The Diamondbacks have acquired catcher Blake Swihart from the Red Sox, per a club announcement. International pool money is also going to Arizona in the deal — $500K in spending capacity, GM Mike Hazen tells reporters including Zach Buchanan of The Athletic (Twitter links) — with outfield prospect Marcus Wilson going to Boston in return.
Swihart had been designated for assignment recently. He’s now heading to an interesting situation with the Snakes. Hazen is among several top D-Backs executives that came over from the Red Sox; needless to say, the team is amply familiar with Swihart.
The Diamondbacks are the one organization in baseball that has been most dedicated to carrying three catcher-capable players on its active roster. That’s particularly relevant for Swihart, given that his questionable abilities behind the plate have thus far limited his chances in the majors. But the plan doesn’t appear to be for the out-of-options Swihart to displace a current D-Backs receiver (Carson Kelly, John Ryan Murphy, Caleb Joseph). Rather, Hazen indicates that the club intends to utilize him in some kind of utility capacity.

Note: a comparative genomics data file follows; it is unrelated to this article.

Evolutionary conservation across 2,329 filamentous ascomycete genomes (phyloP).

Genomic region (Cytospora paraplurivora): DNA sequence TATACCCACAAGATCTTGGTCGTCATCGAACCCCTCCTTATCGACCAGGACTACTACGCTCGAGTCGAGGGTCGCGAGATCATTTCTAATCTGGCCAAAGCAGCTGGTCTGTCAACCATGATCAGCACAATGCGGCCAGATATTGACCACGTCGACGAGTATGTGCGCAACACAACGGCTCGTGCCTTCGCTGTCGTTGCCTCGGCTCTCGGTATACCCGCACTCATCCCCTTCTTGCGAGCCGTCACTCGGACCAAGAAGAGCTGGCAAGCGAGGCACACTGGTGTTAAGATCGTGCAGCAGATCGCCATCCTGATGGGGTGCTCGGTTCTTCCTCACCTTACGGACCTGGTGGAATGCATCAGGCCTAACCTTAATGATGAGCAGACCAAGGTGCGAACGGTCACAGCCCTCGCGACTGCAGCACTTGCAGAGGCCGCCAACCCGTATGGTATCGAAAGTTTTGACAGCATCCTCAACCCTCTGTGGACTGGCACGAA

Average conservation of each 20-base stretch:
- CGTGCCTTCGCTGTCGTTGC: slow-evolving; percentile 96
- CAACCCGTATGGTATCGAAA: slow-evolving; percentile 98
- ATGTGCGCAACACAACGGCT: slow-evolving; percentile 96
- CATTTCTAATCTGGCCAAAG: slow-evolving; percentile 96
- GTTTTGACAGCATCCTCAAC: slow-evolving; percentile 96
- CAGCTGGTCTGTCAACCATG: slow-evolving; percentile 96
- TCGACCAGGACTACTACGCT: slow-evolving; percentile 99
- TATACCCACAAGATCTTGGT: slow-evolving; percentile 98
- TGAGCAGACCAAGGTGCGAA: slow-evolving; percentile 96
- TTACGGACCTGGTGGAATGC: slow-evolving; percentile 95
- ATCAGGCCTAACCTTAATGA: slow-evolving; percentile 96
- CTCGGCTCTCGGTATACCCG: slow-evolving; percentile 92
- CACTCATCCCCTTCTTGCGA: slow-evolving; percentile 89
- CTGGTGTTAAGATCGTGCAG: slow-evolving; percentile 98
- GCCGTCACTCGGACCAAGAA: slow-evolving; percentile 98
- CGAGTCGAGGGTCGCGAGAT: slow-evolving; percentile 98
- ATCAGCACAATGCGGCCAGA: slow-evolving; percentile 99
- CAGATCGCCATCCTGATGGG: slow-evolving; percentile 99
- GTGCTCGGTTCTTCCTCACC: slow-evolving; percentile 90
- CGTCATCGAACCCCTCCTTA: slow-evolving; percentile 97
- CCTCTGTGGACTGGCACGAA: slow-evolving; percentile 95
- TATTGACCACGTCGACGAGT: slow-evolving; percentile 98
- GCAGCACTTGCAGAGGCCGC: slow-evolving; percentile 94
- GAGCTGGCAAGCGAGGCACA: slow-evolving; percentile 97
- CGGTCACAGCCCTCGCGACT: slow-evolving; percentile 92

It’ll be interesting to see whether the Arizona organization is better able to draw value out of Swihart than were the Sox. Prior attempts at moving him around the field didn’t work out. And his well-regarded bat hasn’t yet done much damage in the majors, though to be fair opportunities have come in fits and starts to this point. In 626 career plate appearances at the game’s highest level, Swihart carries a .255/.314/.365 slash with nine home runs, ten steals, and a combination of a 25.7% strikeout rate and 7.7% walk rate.